Bottom Bracket refers to the component on a bicycle which connects the crankset to the frame.
Example usage: I need to check the bearings on my bottom bracket.
Most used in: Mountain biking, road cycling and cyclocross.
Most used by: Cyclists who perform maintenance on their own bikes.
Comedy Value: 3/10
What is a Bottom Bracket in Cycling?
The bottom bracket is a central component of a bicycle frame, located between the crankset and the headset. It is the part of the frame where the crank arms are attached to the frame and rotates around the axle. It is also known as the axle or spindle.
Bottom brackets play an important role in the performance of a bicycle. They provide the connection between the crankset and the frame, allowing the crankset to rotate freely while keeping the frame rigid. This is essential for efficient pedalling and a smooth ride.
There are three main types of bottom brackets, each with its own advantages and disadvantages. The three types are cartridge, square taper, and external bearing bottom brackets. The most popular type is the external bearing bottom bracket, which is lighter, stiffer, and more durable than the other two types.
According to a survey by the National Bicycle Dealers Association, the most popular bottom bracket type among cyclists is the external bearing bottom bracket. This type of bottom bracket is used in more than 90% of all bicycles sold in the U.S. and is the preferred choice of both amateur and professional cyclists.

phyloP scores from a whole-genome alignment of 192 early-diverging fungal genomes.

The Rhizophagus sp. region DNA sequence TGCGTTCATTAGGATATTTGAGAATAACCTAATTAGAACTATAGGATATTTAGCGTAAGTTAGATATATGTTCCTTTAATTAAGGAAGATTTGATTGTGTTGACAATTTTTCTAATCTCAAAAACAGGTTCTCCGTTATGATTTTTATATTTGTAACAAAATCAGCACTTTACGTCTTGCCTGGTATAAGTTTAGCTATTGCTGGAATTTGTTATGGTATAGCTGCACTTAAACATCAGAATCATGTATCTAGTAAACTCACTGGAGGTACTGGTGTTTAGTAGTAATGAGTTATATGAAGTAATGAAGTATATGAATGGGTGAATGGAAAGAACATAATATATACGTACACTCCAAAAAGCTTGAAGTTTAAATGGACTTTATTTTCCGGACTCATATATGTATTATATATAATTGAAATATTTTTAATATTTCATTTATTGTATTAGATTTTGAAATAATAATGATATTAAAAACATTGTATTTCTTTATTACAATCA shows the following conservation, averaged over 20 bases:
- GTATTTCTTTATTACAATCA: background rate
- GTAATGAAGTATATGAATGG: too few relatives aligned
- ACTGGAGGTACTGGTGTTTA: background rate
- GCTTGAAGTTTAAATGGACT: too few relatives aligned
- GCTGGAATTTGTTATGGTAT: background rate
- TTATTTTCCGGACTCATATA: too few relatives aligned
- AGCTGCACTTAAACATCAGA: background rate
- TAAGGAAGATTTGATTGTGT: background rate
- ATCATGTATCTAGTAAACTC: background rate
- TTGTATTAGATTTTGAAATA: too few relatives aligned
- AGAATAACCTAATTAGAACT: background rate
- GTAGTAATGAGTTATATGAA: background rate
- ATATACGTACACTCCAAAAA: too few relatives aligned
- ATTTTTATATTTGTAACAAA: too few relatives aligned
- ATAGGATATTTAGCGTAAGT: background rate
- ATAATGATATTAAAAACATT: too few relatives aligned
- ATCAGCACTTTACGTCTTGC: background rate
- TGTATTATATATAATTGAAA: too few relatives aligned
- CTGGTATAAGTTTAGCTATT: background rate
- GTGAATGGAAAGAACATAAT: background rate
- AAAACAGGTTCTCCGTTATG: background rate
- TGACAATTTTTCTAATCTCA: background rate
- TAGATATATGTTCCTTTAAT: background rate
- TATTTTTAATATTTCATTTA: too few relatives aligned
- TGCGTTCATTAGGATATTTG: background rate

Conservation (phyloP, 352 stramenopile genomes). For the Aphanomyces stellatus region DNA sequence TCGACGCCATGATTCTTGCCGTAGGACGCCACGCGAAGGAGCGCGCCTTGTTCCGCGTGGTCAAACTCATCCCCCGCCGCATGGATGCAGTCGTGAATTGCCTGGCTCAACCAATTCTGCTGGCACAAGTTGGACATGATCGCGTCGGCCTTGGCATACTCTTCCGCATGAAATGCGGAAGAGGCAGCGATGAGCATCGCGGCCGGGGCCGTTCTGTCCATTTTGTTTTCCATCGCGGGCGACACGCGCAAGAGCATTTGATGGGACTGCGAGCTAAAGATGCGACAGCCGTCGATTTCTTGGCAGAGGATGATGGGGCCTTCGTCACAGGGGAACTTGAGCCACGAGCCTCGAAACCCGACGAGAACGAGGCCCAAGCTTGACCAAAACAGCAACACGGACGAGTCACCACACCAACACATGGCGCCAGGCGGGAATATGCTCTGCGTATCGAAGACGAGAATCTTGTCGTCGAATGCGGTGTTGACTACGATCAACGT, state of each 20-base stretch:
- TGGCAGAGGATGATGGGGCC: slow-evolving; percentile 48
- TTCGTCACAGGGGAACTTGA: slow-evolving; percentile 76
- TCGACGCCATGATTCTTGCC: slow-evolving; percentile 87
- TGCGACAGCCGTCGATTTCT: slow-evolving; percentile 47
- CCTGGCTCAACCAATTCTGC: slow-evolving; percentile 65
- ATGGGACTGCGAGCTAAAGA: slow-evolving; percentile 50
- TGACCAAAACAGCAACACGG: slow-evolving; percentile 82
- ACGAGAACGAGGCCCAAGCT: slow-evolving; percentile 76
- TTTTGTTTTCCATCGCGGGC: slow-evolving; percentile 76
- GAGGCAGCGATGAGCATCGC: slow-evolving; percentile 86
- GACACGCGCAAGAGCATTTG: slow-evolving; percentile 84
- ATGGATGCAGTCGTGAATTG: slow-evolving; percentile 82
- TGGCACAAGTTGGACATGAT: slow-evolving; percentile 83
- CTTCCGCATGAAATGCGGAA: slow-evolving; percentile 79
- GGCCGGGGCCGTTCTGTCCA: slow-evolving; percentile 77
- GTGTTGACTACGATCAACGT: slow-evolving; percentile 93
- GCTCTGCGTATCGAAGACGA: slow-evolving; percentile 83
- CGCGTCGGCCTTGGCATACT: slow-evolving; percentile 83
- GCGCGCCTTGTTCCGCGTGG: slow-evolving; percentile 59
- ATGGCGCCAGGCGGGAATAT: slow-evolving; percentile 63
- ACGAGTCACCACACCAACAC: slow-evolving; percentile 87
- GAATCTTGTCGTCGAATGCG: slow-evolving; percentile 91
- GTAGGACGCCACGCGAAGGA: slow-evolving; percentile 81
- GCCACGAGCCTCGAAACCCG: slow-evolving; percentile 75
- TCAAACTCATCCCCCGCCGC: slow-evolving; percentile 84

The bottom bracket is an essential component of any bicycle and plays an important role in the performance of the bike. It is important to choose the right type of bottom bracket for your bike to ensure optimal performance and a smooth ride.
A Brief History of the Cycling Term 'Bottom Bracket'
The term 'bottom bracket' has been used in cycling since the late 19th century. It refers to the part of a bicycle frame that connects the crankset to the frame and allows the crankset to rotate freely. It is usually located near the bottom of the frame, hence the name.
The term was first used in the United States in 1895, when the Columbia Bicycle Company used it in their catalog. It was also used in Europe from the same period, with the first use being in a French bicycle catalog in 1891.
Since then, the term has been used in cycling circles around the world, and is now an integral part of the cycling lexicon. It is used to refer to the part of the frame that connects the crankset to the frame and allows the crankset to rotate freely.